Nonetheless, we are particularly dismayed by your suggestion-even though you were reluctant to say it directly-that you only consider recent migrants or those born and still living on the African continent to be Africans. We, as people of African descent, take serious offense at this assertion. Furthermore, by buying into such a notion you are espousing the very Eurocentric ideology about Africa and African people that you claim to find so disturbing. This contradiction suggests that your statement is nothing more than a political initiative to undermine the endeavor to establish an alternative intellectual approach at the University of Pennsylvania to analyze the interrelations between Africans around the globe.

The mentioning of the Transcending Traditions conference in your letter is a mere side note to the underlying issue you have attempted to address in a thinly disguised manner. This type of deceptive, political maneuvering typifies precisely the "disempowerment" and/or "disembodiment" of Africans to which you alluded. Your tactics, in fact, attempt to further alienate and divide African people and our intellectual, political and social communities.

We suggest, however, that your alleged concern about African participation in this conference is completely baseless since, by our count, the number of African scholars involved is more like 17, rather than the one you claimed. You have apparently decided to utilize a European interpretation of African identity. By doing so, you have accepted a European view of history that disassociates Africans in the Diaspora from Africans living on the Continent. Fortunately, if you attend the Transcending Traditions conference, you may no longer hold such a misconception. Instead, you may gain a greater appreciation for the historical and future interconnections that bind Africans around the world.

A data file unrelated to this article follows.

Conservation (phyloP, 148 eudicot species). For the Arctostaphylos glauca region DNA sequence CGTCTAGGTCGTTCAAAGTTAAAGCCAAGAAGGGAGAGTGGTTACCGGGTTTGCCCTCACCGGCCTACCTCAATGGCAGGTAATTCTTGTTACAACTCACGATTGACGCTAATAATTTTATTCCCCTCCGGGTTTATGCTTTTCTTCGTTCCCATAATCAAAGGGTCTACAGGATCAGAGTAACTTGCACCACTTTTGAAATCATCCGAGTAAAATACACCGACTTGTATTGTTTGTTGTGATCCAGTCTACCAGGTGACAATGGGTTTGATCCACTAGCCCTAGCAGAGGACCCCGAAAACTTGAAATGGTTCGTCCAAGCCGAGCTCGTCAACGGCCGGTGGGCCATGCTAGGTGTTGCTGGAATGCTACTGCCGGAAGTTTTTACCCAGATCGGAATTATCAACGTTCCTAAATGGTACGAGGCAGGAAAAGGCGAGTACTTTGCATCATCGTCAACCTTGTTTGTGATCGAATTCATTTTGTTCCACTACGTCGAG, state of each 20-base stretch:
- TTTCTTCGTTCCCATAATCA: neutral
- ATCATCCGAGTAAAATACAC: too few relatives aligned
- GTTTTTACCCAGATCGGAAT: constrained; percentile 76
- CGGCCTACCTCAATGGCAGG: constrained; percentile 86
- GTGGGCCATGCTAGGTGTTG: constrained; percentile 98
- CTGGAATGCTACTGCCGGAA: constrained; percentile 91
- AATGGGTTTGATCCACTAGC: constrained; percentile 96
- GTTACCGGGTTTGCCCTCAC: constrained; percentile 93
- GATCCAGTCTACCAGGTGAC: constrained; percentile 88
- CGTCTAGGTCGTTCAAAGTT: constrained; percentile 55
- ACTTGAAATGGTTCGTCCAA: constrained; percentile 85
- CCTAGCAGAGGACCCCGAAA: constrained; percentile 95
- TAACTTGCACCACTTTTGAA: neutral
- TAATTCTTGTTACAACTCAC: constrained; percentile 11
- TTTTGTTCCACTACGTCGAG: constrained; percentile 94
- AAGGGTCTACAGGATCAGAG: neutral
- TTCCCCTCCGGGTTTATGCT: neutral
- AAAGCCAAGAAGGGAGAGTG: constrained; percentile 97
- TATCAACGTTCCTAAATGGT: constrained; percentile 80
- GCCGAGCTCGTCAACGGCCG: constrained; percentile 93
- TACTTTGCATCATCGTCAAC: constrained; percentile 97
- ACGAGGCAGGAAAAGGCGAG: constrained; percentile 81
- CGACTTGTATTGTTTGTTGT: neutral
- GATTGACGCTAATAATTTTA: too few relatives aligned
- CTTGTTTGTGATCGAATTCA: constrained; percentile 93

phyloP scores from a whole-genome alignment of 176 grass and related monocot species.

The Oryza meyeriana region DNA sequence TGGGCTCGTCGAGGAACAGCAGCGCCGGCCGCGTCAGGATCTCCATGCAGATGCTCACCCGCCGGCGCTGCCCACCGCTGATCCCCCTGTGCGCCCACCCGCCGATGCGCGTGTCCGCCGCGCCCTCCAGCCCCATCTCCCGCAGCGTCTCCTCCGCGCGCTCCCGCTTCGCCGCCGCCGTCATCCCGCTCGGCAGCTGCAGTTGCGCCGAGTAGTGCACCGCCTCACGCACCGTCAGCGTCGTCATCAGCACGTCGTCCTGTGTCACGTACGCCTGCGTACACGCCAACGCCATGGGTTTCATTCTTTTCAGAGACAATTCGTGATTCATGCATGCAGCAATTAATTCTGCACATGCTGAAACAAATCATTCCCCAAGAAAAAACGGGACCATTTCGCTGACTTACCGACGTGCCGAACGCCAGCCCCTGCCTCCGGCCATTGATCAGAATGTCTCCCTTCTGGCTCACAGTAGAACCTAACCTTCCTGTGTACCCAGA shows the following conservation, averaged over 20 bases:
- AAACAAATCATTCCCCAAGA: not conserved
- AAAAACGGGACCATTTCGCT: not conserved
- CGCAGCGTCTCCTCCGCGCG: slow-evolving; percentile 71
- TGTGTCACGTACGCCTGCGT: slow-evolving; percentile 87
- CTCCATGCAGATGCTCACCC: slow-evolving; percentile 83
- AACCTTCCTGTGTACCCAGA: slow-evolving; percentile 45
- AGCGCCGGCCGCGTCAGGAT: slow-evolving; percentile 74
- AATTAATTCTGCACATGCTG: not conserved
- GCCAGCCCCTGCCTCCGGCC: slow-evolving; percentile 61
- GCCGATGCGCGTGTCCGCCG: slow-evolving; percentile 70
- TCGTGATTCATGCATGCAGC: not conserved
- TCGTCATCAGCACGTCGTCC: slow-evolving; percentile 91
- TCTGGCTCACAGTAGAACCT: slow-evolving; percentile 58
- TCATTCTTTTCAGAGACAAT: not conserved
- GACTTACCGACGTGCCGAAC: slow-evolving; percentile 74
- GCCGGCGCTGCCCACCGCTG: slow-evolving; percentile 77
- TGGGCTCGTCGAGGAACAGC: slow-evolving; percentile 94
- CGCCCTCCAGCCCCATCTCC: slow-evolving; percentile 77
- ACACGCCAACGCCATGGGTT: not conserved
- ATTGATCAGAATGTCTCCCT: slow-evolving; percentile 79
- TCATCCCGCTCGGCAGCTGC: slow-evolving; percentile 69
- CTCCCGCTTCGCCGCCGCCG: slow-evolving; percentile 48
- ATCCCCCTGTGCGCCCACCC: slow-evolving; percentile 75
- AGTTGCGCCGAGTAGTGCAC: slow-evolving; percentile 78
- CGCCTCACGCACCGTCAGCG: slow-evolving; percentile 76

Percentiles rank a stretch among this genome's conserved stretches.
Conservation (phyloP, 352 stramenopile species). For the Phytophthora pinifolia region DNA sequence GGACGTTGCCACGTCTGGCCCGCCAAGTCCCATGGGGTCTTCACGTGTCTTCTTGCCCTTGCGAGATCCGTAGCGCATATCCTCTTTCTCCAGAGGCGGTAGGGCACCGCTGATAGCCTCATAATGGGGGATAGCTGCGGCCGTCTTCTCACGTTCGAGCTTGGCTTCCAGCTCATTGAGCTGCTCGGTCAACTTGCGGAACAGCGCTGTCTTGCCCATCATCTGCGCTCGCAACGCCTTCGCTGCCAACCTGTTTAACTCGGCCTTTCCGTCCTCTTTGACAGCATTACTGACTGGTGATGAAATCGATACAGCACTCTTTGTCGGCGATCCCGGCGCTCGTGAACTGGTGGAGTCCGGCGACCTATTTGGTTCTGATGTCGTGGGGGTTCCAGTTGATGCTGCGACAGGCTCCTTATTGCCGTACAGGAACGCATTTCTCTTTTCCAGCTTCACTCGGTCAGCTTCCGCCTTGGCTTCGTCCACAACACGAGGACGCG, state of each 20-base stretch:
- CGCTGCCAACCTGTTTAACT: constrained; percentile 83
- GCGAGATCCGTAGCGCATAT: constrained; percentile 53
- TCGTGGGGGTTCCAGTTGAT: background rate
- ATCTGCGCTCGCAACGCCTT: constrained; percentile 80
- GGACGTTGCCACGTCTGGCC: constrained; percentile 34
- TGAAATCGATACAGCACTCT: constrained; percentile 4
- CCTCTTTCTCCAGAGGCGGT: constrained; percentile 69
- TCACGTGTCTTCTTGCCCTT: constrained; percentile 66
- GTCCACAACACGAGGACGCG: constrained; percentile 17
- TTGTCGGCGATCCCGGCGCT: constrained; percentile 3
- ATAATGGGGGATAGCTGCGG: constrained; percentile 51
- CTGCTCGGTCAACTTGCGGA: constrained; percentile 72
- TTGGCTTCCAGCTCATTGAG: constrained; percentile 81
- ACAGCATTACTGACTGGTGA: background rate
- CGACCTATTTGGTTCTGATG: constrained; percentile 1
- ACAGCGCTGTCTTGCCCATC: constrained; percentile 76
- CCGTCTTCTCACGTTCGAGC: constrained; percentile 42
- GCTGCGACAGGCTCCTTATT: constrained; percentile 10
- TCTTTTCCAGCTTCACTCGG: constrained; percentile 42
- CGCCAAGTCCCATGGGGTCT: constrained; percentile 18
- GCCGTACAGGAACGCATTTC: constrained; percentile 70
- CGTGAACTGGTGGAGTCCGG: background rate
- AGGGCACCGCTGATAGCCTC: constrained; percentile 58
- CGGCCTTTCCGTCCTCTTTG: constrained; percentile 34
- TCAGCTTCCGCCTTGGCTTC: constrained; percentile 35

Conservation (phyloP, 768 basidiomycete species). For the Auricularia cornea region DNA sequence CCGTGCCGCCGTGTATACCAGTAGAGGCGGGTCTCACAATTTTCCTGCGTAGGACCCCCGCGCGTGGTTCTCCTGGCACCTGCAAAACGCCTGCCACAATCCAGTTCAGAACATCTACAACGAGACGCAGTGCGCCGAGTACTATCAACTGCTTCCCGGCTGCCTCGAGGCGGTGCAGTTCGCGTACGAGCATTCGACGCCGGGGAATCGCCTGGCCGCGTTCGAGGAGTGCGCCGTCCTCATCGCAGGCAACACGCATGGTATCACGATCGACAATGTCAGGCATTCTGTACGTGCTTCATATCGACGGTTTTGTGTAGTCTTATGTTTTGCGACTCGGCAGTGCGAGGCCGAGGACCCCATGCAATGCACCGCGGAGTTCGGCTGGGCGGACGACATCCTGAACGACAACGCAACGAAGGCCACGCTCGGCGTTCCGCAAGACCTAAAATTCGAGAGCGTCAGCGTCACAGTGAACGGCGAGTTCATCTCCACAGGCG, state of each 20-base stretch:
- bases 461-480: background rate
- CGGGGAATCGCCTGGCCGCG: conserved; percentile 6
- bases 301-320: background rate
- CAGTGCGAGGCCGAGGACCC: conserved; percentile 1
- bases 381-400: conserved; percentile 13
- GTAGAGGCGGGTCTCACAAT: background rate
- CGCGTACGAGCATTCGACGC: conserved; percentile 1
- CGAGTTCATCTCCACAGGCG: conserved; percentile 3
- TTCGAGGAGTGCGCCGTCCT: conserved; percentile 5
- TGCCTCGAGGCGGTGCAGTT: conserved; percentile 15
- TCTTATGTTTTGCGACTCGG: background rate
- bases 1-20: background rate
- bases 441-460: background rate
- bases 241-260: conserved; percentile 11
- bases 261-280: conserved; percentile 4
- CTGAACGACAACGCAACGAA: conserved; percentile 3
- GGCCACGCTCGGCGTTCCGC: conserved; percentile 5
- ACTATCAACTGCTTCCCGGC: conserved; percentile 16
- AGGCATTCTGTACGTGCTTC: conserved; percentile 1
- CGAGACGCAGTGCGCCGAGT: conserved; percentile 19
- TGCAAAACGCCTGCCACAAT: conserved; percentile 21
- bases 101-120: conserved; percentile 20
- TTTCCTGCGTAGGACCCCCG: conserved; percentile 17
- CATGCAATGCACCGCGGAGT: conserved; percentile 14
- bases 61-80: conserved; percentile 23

Akil Khalfani
Department of Sociology
African Studies Center
University of Pennsylvania
Dr. Amson Sibanda
Population Studies Center
University of Pennsylvania

Chidi Anselm Odinkalu Points out the Dishonesty in the Defenders' Logic, April 14, 2000


Dear Friends,

I find this response below to Ms Mwangi's concerns both intellectualy dishonest and ludicrous. Without going into the details of the numbers of Africans who were or were not there (and in what capacity they attended or spoke) the conference after all was titled "Transcending Traditions: African, Afro-American and African Diaspora Studies in the 21st Century." Implied in this framing is a recognition of the fact that "Africans", "Afro-Americans" and the "African Diaspora" inhabit different even if related realities. How can we you "transcend" these differences if scholars of African studies are not prepared to even recognise them? To dismiss what she has to say as espousing a eurocentric ideology of African identity is, if I may say so, the employment of negative labelling as an expression of intellectual intolerance.

Chidi Anselm Odinkalu
Senior Legal Officer
INTERIGHTS Lancaster House,
33 Islington High Street,
London N1 9LH
Tel: 44-171-278-32-30; Fax: 44-171-278-43-34